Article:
8 Myths about Cervical Cancer

Cervical cancer occurs in the cells of the cervix which is the lower part of the uterus that connects to the vagina. It is usually caused by human papillomavirus (HPV) which is a sexually transmitted infection.

There are many myths regarding cervical cancer which results in a lot of confusion about the causes, treatment, and prevention of cervical cancer.

Here are eight myths about cervical cancer.

Myth 1: You need a Pap test every year.

Fact: If your Pap test and HPV test are both normal then there is no need to get a Pap test every year. There are some cervical cancer guidelines for women who have gone for Pap and HPV test previously with normal test results:

  • Ages 21-29: Pap test every three years
  • Ages 30-64: Pap test and HPV test every five years
  • Ages 65 and older: Consult your doctor about whether you need to continue for any test or not

Myth 2: HPV is not common, and it only affects people who have multiple partners, so I should not worry about the HPV vaccine or Pap test.

Fact: HPV infection is widespread, it affects 80% of men and women approximately.

Myth 3: HPV infection gets clear from the body on its own.

Fact: In a few cases, HPV infection clears up on its own without ever knowing they were exposed. However, the infection can persist and can lead to serious health problems such as genital warts and many types of cancer.

Myth 4: I can’t have a baby now that I have had cervical cancer.

Fact: During cervical cancer treatment patients undergo a hysterectomy, chemotherapy, and radiation therapy to the pelvic area but now there are a lot of new treatment options that enable the doctor to spare patients fertility so they can become parents.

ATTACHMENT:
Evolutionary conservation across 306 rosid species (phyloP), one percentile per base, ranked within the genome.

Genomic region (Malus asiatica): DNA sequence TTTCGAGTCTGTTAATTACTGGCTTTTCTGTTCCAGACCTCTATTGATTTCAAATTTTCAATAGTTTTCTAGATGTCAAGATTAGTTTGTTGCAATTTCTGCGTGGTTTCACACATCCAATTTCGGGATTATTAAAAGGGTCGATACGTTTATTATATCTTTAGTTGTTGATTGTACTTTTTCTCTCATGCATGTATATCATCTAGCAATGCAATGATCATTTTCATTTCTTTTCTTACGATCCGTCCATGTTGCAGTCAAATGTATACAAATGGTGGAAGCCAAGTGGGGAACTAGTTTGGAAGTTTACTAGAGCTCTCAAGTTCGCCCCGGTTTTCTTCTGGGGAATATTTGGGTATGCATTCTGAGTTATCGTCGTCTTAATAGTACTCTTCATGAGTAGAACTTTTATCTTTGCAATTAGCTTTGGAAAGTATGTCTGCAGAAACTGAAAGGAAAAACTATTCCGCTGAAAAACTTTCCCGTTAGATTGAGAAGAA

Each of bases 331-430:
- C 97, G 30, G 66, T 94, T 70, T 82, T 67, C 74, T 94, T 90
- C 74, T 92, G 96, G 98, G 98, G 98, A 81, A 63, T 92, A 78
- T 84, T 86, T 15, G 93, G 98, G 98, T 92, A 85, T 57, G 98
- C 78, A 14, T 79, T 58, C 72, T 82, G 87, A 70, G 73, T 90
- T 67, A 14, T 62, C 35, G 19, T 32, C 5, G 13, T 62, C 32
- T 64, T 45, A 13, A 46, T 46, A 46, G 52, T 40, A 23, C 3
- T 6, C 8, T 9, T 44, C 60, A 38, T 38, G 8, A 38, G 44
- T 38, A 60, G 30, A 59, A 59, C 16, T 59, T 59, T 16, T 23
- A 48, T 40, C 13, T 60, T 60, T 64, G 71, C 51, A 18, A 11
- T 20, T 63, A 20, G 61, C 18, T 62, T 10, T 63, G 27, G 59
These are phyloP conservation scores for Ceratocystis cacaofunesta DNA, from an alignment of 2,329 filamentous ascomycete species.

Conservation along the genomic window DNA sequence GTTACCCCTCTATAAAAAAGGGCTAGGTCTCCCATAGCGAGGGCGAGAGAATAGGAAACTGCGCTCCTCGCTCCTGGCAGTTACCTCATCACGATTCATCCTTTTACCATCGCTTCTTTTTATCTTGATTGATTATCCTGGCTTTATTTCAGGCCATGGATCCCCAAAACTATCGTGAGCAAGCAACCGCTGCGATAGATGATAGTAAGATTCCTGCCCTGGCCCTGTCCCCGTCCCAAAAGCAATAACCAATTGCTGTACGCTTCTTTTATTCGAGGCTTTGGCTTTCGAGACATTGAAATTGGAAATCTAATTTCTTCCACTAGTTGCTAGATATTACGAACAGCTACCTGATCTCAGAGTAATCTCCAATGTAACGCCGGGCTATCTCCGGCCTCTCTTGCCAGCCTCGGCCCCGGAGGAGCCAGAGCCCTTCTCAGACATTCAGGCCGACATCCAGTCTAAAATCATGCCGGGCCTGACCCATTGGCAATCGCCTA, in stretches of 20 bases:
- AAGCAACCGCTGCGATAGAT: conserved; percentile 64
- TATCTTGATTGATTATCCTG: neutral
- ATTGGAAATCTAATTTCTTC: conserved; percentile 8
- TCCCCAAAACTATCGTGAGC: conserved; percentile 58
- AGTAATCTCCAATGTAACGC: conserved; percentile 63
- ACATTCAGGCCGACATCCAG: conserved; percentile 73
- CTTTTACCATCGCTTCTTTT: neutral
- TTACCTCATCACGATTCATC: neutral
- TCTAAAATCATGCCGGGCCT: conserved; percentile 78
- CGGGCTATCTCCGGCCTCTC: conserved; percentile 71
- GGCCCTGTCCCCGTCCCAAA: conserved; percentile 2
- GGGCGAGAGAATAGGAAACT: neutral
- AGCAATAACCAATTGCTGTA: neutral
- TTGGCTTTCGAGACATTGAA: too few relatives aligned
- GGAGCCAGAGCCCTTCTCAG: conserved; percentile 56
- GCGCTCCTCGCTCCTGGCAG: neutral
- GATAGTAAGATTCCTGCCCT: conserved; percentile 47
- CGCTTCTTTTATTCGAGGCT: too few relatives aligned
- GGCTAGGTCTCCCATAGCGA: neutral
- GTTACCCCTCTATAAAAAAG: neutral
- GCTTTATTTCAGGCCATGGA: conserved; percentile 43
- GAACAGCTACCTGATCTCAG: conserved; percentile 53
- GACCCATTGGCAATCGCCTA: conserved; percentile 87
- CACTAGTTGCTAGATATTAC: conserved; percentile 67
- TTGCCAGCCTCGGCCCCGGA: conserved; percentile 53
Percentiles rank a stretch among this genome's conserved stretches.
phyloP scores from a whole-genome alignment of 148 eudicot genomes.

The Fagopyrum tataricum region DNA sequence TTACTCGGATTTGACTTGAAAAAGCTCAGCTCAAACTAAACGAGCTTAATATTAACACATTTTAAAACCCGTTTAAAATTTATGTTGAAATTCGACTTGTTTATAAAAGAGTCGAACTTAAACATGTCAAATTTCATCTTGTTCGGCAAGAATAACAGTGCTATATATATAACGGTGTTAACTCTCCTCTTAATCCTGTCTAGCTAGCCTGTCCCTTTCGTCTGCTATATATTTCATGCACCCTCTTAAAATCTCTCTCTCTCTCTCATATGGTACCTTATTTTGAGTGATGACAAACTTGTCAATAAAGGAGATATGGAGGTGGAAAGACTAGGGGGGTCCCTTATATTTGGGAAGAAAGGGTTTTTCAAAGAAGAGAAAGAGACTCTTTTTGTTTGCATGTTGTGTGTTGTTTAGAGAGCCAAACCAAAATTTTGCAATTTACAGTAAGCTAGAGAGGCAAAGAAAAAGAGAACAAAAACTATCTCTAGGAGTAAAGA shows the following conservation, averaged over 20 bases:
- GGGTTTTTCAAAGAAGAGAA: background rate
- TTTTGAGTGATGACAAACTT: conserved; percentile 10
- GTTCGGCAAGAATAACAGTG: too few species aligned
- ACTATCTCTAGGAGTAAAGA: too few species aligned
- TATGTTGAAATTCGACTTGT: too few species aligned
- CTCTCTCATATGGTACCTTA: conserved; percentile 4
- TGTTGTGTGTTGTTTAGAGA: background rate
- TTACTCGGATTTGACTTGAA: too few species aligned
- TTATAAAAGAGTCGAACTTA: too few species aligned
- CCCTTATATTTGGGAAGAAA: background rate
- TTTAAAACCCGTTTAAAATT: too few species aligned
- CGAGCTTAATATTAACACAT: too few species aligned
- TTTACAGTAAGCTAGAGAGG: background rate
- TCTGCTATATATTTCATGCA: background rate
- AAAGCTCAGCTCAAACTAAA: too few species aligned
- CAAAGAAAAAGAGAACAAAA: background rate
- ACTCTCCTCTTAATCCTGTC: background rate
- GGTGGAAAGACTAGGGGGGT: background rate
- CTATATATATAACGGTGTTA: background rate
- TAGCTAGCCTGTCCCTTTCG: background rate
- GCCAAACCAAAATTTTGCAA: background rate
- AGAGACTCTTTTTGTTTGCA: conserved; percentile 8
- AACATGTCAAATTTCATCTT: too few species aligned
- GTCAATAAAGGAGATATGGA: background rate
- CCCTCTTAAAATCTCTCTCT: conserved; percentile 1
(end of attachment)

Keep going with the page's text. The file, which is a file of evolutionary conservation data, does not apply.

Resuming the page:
Doctors can use assisted reproductive technologies to freeze eggs, and they can surgically move the ovaries out of the radiation field to save them from any harm.

Myth 5: Cervical cancer is hereditary.

Fact: Cervical cancer is not hereditary like breast cancer and ovarian cancer. It is caused by HPV infection. To save your child from the infection, make sure they get the HPV vaccine. If you are too old to get HPV vaccine, then make sure you get regular HPV and Pap tests.

Myth 6: The cause of cervical cancer is unknown.

Fact: Most of the cervical cancers are caused by the HPV virus which is a sexually transmitted infection.

Myth 7: If you have HPV, you will develop cervical cancer.

Fact: There are more than 100 strains of HPV virus in which some are high risk for cervical cancer, and some are not. Generally, the body’s immune system clears the virus itself within two years. Only in some cases it does not clear from the body and causes abnormal cell changes in the cervix that you can not see or feel.

Myth 8: I don’t need to get screened because I don’t have any symptoms.

Fact: A screening test is done to find out if there is any abnormal thing going on in the body in the people who are not having any symptoms. When there are symptoms, then the diagnostic test is done to find out the cause of the symptoms. An abnormal cervical cell does not cause any symptoms earlier, but they can be detected during the screening.

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